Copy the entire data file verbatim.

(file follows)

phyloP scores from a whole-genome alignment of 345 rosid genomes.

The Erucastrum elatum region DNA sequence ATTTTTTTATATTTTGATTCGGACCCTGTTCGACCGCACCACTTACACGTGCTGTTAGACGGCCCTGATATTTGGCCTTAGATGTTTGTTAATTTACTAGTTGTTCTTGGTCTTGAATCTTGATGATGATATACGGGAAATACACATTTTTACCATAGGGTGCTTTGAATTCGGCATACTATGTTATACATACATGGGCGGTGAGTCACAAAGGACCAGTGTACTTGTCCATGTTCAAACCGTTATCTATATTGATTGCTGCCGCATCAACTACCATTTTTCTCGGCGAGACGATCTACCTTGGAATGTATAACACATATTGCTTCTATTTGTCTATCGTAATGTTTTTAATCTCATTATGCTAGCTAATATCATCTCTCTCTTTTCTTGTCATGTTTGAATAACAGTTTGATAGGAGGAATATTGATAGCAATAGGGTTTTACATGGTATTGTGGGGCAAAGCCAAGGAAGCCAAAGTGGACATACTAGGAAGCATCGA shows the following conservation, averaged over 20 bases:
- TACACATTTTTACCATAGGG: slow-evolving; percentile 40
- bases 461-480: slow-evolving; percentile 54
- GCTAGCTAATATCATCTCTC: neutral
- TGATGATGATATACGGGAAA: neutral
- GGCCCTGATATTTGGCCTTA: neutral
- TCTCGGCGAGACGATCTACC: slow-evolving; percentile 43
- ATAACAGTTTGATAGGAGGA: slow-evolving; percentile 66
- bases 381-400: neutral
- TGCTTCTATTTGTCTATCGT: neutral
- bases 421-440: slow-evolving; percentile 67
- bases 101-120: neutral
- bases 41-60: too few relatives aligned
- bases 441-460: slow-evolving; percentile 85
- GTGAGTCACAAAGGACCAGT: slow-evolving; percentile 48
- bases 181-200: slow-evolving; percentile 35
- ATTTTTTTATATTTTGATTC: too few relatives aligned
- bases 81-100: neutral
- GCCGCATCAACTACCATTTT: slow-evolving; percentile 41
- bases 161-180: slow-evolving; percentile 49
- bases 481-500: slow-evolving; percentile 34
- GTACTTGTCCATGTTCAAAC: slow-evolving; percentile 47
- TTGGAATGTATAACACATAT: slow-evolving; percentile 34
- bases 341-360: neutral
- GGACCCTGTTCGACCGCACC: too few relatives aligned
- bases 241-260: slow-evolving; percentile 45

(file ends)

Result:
phyloP scores from a whole-genome alignment of 345 rosid genomes.

The Erucastrum elatum region DNA sequence ATTTTTTTATATTTTGATTCGGACCCTGTTCGACCGCACCACTTACACGTGCTGTTAGACGGCCCTGATATTTGGCCTTAGATGTTTGTTAATTTACTAGTTGTTCTTGGTCTTGAATCTTGATGATGATATACGGGAAATACACATTTTTACCATAGGGTGCTTTGAATTCGGCATACTATGTTATACATACATGGGCGGTGAGTCACAAAGGACCAGTGTACTTGTCCATGTTCAAACCGTTATCTATATTGATTGCTGCCGCATCAACTACCATTTTTCTCGGCGAGACGATCTACCTTGGAATGTATAACACATATTGCTTCTATTTGTCTATCGTAATGTTTTTAATCTCATTATGCTAGCTAATATCATCTCTCTCTTTTCTTGTCATGTTTGAATAACAGTTTGATAGGAGGAATATTGATAGCAATAGGGTTTTACATGGTATTGTGGGGCAAAGCCAAGGAAGCCAAAGTGGACATACTAGGAAGCATCGA shows the following conservation, averaged over 20 bases:
- TACACATTTTTACCATAGGG: slow-evolving; percentile 40
- bases 461-480: slow-evolving; percentile 54
- GCTAGCTAATATCATCTCTC: neutral
- TGATGATGATATACGGGAAA: neutral
- GGCCCTGATATTTGGCCTTA: neutral
- TCTCGGCGAGACGATCTACC: slow-evolving; percentile 43
- ATAACAGTTTGATAGGAGGA: slow-evolving; percentile 66
- bases 381-400: neutral
- TGCTTCTATTTGTCTATCGT: neutral
- bases 421-440: slow-evolving; percentile 67
- bases 101-120: neutral
- bases 41-60: too few relatives aligned
- bases 441-460: slow-evolving; percentile 85
- GTGAGTCACAAAGGACCAGT: slow-evolving; percentile 48
- bases 181-200: slow-evolving; percentile 35
- ATTTTTTTATATTTTGATTC: too few relatives aligned
- bases 81-100: neutral
- GCCGCATCAACTACCATTTT: slow-evolving; percentile 41
- bases 161-180: slow-evolving; percentile 49
- bases 481-500: slow-evolving; percentile 34
- GTACTTGTCCATGTTCAAAC: slow-evolving; percentile 47
- TTGGAATGTATAACACATAT: slow-evolving; percentile 34
- bases 341-360: neutral
- GGACCCTGTTCGACCGCACC: too few relatives aligned
- bases 241-260: slow-evolving; percentile 45